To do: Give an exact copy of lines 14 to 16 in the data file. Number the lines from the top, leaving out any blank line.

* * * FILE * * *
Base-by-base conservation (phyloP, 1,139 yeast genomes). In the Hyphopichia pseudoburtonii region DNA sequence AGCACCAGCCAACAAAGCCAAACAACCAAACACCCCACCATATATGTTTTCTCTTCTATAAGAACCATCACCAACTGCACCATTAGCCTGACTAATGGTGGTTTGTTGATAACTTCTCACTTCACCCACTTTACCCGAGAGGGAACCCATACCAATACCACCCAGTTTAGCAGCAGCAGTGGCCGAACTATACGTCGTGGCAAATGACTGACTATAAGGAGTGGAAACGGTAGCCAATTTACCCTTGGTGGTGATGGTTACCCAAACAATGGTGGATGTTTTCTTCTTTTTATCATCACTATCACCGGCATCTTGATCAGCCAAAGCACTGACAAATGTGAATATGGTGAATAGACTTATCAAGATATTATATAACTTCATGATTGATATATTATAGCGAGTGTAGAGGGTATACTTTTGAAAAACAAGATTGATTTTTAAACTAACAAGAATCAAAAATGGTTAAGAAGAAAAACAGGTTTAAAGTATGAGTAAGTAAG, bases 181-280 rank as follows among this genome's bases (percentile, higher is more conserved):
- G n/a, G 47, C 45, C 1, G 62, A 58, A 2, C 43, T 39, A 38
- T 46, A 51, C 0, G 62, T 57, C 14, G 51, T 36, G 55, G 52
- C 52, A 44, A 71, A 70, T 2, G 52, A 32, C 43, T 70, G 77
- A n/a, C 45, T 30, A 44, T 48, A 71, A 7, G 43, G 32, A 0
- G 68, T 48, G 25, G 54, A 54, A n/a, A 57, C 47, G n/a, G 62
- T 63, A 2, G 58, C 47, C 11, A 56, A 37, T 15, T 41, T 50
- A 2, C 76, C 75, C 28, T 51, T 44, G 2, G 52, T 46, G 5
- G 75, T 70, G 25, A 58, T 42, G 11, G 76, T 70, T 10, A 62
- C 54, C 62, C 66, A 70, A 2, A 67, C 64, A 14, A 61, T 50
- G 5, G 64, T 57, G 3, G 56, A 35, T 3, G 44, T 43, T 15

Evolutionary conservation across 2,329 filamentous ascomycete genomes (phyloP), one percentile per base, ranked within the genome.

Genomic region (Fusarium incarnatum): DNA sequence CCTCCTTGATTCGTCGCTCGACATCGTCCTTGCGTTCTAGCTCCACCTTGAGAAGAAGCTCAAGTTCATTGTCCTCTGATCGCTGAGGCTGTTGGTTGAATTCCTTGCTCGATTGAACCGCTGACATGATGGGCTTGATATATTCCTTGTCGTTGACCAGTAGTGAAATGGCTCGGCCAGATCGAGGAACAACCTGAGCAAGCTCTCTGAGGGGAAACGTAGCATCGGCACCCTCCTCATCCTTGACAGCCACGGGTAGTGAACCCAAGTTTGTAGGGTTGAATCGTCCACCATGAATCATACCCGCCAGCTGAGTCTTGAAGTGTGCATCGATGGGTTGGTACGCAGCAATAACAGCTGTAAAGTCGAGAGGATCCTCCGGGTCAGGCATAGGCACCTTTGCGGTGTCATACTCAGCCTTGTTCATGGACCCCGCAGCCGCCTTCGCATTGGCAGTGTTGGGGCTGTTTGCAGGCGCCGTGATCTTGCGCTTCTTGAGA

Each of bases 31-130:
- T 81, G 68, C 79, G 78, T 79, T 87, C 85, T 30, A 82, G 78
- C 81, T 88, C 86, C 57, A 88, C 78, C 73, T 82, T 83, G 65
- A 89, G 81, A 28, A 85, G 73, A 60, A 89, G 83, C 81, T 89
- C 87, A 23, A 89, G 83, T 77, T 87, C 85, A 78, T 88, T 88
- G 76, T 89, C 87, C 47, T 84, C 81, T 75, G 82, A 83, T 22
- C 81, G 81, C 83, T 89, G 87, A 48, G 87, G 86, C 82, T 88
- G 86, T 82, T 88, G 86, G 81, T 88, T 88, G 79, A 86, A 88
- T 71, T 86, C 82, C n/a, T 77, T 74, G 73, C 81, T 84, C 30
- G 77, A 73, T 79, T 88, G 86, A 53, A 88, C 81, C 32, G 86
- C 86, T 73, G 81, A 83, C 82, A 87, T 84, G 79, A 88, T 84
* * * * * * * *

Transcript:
Each of bases 31-130:
- T 81, G 68, C 79, G 78, T 79, T 87, C 85, T 30, A 82, G 78
- C 81, T 88, C 86, C 57, A 88, C 78, C 73, T 82, T 83, G 65